Last week I gave some general indications on how much someone needed to save. We used general percents and some basic numbers but this week I want to actually put those numbers to work.
For example – let’s say we have a 30 year old couple that says they would like to have $3,000,000 saved at retirement (assume their both the same age and will both retire at 65). We’ll also assume that they have not started saving yet. Using a 5% compounded annual rate of return this couple would need to save about $2,640 per month for 35 years in order to hit their goal. If we assume they’ve amassed $50,000 by age 30, then they only need to save $2,388 per month. If we use the $2,388 as our savings made at 10% that means our annual income for the couple is about $286,560.
Using the same amount needed at retirement of $3,000,000 let’s take a couple that wants to retire at 65 but waits until age 45 to start saving. With only 20 years to save at 5% interest they need to slam a whopping $6,968 per month to reach $3,000,000! Obviously the 10% rule of thumb is not going to get them close to their goal – unless they’re earning $836,160 annually. In this case they would need to save much more than 10% of their income to hit their goals.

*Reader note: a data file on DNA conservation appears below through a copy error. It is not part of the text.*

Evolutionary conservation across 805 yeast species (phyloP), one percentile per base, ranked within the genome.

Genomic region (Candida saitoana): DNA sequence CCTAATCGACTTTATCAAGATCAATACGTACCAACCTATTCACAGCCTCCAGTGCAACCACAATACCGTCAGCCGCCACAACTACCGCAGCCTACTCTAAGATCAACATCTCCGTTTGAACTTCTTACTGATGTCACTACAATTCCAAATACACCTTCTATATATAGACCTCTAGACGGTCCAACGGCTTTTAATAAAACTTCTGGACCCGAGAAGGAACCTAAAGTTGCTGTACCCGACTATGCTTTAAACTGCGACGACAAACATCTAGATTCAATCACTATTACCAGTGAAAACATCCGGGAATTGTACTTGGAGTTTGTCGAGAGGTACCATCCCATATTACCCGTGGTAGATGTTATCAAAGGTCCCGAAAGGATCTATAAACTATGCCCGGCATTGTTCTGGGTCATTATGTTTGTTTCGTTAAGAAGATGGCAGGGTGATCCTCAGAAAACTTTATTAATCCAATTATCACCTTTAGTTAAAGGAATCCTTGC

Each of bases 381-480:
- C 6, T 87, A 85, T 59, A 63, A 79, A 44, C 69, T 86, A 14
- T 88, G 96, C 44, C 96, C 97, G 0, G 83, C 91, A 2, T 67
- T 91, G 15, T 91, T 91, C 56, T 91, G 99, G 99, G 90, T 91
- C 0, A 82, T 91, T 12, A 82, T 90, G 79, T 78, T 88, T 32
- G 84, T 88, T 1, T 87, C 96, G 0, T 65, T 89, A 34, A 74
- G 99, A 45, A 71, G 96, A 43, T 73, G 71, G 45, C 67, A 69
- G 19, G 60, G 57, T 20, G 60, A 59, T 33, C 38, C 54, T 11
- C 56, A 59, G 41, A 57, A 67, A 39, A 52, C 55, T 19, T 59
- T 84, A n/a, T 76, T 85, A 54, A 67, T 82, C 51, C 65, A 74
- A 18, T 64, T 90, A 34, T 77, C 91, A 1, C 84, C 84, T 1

Naturally we can argue that in both cases if their rate of return is higher they can either save less or will have more for retirement.
One of the biggest takeaways from this exercise is it shows the value of compounding and saving early. The earlier we start saving the more advantage we can take of compounding. The other advantage is that we can use different rates of return. Higher rates mean more money in the end or less one has to save while lower rates mean either less money at the end or more we have to save. The numbers can be used no matter what monetary goal one has at retirement.
How do we save more? Take full advantage of your employer sponsored plan such as a 401(k), 403(b), SIMPLE, SEP, 457. In addition, start contributing or continue to contribute the maximum to your IRA. And pay yourself first – make your retirement savings the first bill you pay every month and then live off the rest. This may seem difficult at first, but it boils down to spending less than what you earn.
Looking to hit the ground running? Consider saving all of your tax refund.